"I love art, I love history, and I love to teach," says Greenblatt. "Carlow's program at the Cranberry site and online was made especially for people like me."
More than 10.2 million viewers tuned in to the 2014 premiere of
Masterpiece Theatre series, Downton
Abbey, the fictional tale of the aristrocratic
Crawley family and their servants in post-Edwardian England.
Downton aficionados have lived vicariously
through the sinking of the RMS Titanic and the First World War, and
are now immersed in the glamour and social confusion of the roaring
Local Downton-lovers may not realize it, but
Pittsburgh's true tales of turn-of-the-century high society rival
the Abbey's fiction. For the real scoop, they need look no further
than the Sewickley
Heights History Center, directed by Dana Greenblatt, a current
art education graduate student at Carlow's Cranberry campus.
The Sewickley Heights History Center's 1931 American Austin, manufactured in Butler, Pennsylvania, by the American Austin Car Company. The original price was $450.
In those days, when Pittsburgh's steel industry was in its
infancy, industrialists and business leaders lived in Old
Allegheny, across the river from Pittsburgh. When pollution became
chokingly thick, the industrialists relocated to the rolling
countryside of Sewickley Heights.
The exquisite mansions they built-referred to as "cottages"—were actually working farms maintained by myriad servants and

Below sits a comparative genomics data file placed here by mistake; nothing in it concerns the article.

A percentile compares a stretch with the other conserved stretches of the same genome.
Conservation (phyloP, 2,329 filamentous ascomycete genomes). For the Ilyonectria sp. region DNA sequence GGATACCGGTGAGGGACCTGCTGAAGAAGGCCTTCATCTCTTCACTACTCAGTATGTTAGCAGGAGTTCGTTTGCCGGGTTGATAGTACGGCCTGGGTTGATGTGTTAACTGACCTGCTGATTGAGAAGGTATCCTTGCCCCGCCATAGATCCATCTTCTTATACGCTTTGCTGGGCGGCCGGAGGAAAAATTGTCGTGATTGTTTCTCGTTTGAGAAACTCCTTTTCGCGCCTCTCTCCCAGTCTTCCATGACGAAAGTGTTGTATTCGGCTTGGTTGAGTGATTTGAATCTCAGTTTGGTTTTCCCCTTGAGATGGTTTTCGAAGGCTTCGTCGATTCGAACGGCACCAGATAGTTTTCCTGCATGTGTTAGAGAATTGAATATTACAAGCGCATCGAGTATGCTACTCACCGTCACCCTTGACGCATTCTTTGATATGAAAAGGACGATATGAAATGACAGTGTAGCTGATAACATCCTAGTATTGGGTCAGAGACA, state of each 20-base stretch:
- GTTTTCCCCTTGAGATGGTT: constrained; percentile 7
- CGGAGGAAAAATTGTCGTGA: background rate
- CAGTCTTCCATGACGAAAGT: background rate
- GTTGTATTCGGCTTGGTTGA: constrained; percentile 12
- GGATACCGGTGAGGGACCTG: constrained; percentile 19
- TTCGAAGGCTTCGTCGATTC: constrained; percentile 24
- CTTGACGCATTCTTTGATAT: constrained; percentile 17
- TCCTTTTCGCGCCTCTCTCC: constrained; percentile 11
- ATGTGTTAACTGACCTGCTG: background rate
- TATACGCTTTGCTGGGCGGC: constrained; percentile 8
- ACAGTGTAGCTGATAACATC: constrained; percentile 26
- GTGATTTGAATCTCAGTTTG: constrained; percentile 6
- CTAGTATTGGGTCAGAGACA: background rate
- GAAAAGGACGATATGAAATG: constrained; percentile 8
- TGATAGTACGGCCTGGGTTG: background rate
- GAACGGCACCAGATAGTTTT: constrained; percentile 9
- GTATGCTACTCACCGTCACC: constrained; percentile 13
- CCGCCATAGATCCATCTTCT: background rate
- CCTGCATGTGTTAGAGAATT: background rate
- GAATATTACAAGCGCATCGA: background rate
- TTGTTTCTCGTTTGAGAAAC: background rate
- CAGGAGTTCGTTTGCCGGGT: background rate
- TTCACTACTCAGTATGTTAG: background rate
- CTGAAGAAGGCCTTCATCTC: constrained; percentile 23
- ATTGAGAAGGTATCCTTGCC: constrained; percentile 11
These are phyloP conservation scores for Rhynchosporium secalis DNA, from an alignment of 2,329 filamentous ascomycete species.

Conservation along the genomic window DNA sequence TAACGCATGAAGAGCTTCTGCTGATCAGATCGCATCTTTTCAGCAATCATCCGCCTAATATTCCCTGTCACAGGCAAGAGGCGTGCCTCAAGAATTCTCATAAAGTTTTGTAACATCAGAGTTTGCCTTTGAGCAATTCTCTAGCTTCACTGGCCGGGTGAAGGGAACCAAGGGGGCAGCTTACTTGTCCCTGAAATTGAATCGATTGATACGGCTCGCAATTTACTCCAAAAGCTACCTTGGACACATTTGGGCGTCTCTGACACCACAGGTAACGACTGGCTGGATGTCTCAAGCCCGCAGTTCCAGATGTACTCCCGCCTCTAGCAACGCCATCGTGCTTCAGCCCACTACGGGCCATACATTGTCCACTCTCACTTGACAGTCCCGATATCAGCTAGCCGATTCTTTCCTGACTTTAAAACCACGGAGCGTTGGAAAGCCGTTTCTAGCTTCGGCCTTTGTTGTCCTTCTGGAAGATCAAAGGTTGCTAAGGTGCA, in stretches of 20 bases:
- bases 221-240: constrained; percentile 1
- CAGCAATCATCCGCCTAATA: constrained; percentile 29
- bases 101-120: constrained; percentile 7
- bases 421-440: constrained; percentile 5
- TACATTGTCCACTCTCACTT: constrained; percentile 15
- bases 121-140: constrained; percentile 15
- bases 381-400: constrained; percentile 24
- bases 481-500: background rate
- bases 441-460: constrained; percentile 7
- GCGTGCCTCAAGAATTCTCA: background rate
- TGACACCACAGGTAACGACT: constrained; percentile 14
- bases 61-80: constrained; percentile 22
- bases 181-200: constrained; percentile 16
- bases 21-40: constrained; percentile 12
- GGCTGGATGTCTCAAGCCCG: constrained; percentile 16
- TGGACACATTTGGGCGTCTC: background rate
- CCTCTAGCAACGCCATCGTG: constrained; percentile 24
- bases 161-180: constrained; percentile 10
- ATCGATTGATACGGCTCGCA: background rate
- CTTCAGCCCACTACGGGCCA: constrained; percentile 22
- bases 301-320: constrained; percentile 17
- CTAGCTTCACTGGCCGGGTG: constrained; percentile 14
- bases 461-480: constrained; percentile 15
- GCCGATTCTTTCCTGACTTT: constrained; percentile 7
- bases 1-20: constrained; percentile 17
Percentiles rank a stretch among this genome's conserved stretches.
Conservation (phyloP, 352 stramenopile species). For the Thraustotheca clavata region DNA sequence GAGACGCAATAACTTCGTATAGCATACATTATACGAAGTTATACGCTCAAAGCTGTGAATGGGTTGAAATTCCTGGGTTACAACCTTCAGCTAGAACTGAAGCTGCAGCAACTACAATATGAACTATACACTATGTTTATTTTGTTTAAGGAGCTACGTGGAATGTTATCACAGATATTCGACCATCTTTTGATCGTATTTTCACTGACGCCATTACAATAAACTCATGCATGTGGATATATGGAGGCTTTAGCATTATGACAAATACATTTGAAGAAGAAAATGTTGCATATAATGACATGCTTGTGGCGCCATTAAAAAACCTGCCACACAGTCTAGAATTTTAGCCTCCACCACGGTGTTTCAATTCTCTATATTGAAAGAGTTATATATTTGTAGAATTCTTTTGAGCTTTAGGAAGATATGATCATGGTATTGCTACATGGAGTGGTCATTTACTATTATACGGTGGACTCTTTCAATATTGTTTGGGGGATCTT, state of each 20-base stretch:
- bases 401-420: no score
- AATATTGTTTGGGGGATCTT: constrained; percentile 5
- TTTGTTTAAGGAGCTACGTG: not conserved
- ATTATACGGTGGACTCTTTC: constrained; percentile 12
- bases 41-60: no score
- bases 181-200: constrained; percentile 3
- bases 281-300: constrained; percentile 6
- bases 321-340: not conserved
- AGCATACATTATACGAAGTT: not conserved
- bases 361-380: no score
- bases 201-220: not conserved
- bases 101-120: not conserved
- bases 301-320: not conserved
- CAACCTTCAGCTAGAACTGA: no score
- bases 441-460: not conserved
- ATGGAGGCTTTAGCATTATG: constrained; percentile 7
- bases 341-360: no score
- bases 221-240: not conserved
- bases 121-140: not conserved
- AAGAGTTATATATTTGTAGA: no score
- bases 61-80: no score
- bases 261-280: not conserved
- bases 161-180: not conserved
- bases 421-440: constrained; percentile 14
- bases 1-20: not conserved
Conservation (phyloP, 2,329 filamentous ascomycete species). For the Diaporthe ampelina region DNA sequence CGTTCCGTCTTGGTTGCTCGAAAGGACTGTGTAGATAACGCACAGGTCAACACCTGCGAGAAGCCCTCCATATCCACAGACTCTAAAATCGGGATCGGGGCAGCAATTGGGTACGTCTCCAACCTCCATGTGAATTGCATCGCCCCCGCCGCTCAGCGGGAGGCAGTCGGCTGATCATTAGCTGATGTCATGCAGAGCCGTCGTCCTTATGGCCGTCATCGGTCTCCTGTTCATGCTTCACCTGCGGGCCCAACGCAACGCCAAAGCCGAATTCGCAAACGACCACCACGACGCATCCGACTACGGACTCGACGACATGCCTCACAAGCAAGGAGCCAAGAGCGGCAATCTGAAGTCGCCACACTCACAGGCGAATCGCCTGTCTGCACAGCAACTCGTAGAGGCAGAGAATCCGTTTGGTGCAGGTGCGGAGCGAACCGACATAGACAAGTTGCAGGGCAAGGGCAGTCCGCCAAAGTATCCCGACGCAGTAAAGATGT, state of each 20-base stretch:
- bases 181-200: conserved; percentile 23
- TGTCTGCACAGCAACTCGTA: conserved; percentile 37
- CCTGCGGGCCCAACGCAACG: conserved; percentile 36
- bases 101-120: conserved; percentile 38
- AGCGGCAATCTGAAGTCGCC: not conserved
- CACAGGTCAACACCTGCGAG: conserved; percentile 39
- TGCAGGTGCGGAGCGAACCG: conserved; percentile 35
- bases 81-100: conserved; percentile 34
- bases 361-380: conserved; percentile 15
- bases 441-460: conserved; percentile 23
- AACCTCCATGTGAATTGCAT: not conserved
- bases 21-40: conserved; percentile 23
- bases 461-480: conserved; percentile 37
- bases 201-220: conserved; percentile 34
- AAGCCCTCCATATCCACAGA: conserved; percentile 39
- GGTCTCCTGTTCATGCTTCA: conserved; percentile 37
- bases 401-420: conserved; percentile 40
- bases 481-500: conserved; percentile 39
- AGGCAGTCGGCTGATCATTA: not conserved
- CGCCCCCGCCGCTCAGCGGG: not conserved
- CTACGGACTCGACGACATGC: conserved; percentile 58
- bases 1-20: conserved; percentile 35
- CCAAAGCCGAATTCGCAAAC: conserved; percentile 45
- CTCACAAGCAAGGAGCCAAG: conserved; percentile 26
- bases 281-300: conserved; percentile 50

featuring stone walls, gatehouses, formal gardens, tennis courts,
and swimming pools.
Heights History Center, located at 1901 Glen Mitchel Road in
Sewickley, Pa., offers a unique collection of film, photos, and
vintage attire, combined with antique cars and carriages, recalling
the lifestyle of Pittsburgh's early industrialists.
Dana Greenblatt, Master of Education with Certification in Art Education student (2014) and Director of the Sewickley Heights History Center
A Butler, Pa., resident, Greenblatt's undergraduate degrees in
art history and business led her to positions as an art gallery
curator and high-end interior designer. She also spent time
teaching tennis and snowboarding to area youth. Today, as the
working mom of an active seven-year-old boy, Greenblatt wants to
combine her passions while accommodating her hectic schedule.
Teaching art seemed a perfect choice. And Carlow made it
"I love art, I love history, and I love to teach," says
Greenblatt. "Carlow's program at the Cranberry site and online was
made especially for people like me."
Greenblatt is thrilled that Downton Abbey has
reignited a fascination with Pittsburgh's Gilded Age. She loves
revealing little-known tidbits about local industrialists' lives
and livelihoods-such as how the former Hillside Farm, a 1,100 acre
estate owned by crucible steel co-founder Lewis Park, had an
outside staff of 42 to care for its 30 dogs, 1,500 chickens, golf
course, roller coaster, pool, and fire truck.
The Sewickley Heights History Center Mural by Richard Smith (photo courtesy of the Sewickley Heights History Center)
Whitney Snyder, chairman of the board of the History Center,
says Greenblatt is doing a "wonderful job" bringing history to life
as cultivates the Center's video archives and organizes such events
as the Antique Car Extravaganza, Riding and Driving Party, lecture
series, and The Great Gatsby Affair.
"Dana's positive energy has become contagious to all of us at
the History Center," says Snyder, "which will help grow this little
museum into something very special, not only in the Sewickley
community, but also throughout Western Pennsylvania."
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